From April 1921, Kirill and his family lived in Cannes, in the south of France.
Meanwhile, the Civil War in Russia had ended with the victory of the Bolsheviks. The “Whites” had essentially been defeated in 1920, and the last pockets of resistance were eliminated in 1921-1922. Conflicting rumors circulated about the fate of Emperor Nicholas II, Tsarevich Alexei, and Grand Duke Mikhail Alexandrovich. Despite the official announcement by the Bolsheviks of their execution, many still held out hope that they (or at least one of them) had been saved.
Among the members of the Imperial House who ended up abroad after the revolution, Kirill Vladimirovich was the senior Romanoff: the senior member of the senior line. By the normal operation of the law, he had become the Head of the Romanoff dynasty and Emperor de-jure. Though still not fully convinced of the deaths of Nicholas II, Tsarevich Alexei, and Grand Duke Mikhail Alexandrovich, who were above him in the line of succession, Kirill assumed the “interim” title merely of “Curator of the Throne,” which, functionally, was “regent.” He signed a decree to this effect in Cannes on 26 July / 8 August 1922. At the same time, Kirill Vladimirovich appealed to the military—both “Red” and “White”—to end the divisions that were tearing his homeland apart. In this way, he began to formulate a concept of national reconciliation, a concept which was further elaborated in later years in the appeals and statements of other, subsequent Heads of the Russian Imperial House in exile. (16)
In June 1924, Kirill and his family moved to the Edinburgh Palace in Coburg, which had been given to them by Maria Alexandrovna.
Having reviewed the results of the investigation by N.A. Sokolov and the overwhelming evidence that all the male issue of his uncle Alexander III—all those who stood in the line of succession above him—had been killed, Kirill came to the conclusion that his duty now was to accept officially the rights and duties that passed to him under the laws of the Russian Empire. On 31 August / 13 September 1924, Kirill Vladimirovich signed in Coburg a manifesto confirming inheritance of the title of the Emperor-in-Exile. (17)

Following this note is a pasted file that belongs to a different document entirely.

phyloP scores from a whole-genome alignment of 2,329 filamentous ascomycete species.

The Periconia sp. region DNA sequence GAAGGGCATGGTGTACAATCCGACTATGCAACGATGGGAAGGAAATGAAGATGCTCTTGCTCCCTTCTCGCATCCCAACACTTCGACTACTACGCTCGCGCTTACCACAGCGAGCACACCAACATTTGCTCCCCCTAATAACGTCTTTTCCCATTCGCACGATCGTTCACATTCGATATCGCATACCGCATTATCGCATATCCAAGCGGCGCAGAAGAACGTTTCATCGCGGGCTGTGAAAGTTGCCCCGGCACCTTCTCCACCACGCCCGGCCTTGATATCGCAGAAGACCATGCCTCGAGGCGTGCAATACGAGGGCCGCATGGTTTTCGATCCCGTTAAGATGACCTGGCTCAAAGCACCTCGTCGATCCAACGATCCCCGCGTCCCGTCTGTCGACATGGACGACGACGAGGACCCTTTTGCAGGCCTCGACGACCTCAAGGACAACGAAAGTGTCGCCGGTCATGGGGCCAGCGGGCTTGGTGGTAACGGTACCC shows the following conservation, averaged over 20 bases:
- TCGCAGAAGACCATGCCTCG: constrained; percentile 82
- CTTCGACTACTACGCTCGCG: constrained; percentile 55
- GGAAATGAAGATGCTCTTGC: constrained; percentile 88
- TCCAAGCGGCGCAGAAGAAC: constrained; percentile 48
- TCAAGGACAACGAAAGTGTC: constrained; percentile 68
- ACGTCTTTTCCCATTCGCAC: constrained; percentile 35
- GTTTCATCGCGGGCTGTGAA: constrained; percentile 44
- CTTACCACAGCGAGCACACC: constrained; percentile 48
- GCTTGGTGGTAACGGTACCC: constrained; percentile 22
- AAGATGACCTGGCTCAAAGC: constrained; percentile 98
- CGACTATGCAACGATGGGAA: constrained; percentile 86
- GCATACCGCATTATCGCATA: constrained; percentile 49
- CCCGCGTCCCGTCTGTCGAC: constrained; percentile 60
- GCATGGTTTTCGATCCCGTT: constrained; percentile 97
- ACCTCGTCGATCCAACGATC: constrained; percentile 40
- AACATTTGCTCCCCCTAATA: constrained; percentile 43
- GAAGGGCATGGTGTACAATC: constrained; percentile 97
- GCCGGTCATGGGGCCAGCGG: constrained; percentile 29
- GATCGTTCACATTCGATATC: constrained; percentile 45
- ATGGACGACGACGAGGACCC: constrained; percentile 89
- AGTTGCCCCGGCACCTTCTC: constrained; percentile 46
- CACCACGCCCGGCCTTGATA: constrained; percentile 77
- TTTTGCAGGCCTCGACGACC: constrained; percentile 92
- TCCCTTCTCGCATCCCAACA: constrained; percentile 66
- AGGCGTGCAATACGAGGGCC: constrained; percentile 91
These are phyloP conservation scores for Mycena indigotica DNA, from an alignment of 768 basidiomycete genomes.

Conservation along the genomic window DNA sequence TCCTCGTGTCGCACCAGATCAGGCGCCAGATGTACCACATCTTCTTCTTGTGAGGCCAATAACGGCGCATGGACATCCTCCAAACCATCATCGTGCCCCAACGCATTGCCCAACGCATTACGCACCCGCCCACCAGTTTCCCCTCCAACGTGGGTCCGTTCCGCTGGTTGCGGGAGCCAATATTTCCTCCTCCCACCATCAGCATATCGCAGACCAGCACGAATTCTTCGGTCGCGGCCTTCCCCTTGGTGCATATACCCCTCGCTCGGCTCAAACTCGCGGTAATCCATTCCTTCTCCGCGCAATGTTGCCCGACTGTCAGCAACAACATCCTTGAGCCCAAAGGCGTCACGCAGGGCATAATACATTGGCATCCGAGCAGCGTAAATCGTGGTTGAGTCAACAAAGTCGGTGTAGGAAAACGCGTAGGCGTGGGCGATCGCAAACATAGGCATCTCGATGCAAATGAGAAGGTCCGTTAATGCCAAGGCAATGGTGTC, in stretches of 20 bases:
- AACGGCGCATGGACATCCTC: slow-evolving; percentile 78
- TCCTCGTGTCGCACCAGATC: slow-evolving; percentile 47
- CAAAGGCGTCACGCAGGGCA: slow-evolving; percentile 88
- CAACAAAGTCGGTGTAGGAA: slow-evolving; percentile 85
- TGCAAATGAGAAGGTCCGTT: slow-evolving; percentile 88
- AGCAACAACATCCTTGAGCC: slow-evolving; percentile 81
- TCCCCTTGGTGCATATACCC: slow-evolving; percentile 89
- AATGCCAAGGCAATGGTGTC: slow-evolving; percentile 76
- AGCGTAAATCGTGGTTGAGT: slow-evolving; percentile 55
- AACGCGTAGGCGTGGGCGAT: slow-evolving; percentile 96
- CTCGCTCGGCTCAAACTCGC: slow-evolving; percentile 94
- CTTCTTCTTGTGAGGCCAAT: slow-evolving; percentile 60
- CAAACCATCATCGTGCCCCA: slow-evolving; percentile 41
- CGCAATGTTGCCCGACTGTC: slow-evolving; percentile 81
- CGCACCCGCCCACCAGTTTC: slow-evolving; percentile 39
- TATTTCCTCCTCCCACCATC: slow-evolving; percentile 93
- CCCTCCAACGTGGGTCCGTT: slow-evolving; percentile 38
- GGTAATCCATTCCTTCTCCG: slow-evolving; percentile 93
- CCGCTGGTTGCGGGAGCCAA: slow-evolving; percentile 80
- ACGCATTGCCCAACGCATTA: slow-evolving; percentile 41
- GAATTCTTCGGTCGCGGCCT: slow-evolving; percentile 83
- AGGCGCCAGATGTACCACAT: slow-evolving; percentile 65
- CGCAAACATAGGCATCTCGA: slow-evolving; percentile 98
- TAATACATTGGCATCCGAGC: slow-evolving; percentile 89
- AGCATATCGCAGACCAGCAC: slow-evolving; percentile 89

Victoria Feodorovna completely supported her husband, defending him from the attacks of his enemies and from pressure from those who did not support this decision, lifting his spirits at this stressful and difficult time. It is sometimes said that she did all this out of her own ambition, but there is no serious foundation for such accusations. Objective accounts from this time report that Victoria, as well as Kirill, were driven only by a strong sense of purpose, their firm moral beliefs, and an indomitable resolve to fulfill their duty, and never by vanity. They clearly understood that the positions which they had inherited promised them much more in the way of suffering, hardships and burdens than honour or the fleeting pleasure of bearing high and ancient titles. It would have been far easier and lucrative for them to remain “aloof from it all,” living their lives comfortably and anonymously as the senior grand-ducal family and hobnobbing with various notable people and groups, without taking genuine responsibility for anything that the laws of succession required of them. But they were instead guided by their sense of duty to their ancestors and descendants.
In November 1924, Victoria Feodorovna visited the United States on the invitation of the American Ladies Charity Club, with the goal of raising funds to assist Russian refugees. She was accompanied on this trip by Kapitolina Nikolaevna Makarova, the widow of Admiral Stepan Osipovich Makarov, who died on the bride of the battleship Petropavlovsk; Princess Vera Kirillovna Meshcherskaia; and Vice-Admiral Nicholas Arkadievich Petrov-Chernyshin. The visit was an enormous success. The effort netted more than $40,000, which, with Victoria’s approval, Julia Loomis, the president of the American Ladies Charity Club, donated to the Russian Red Cross. (18)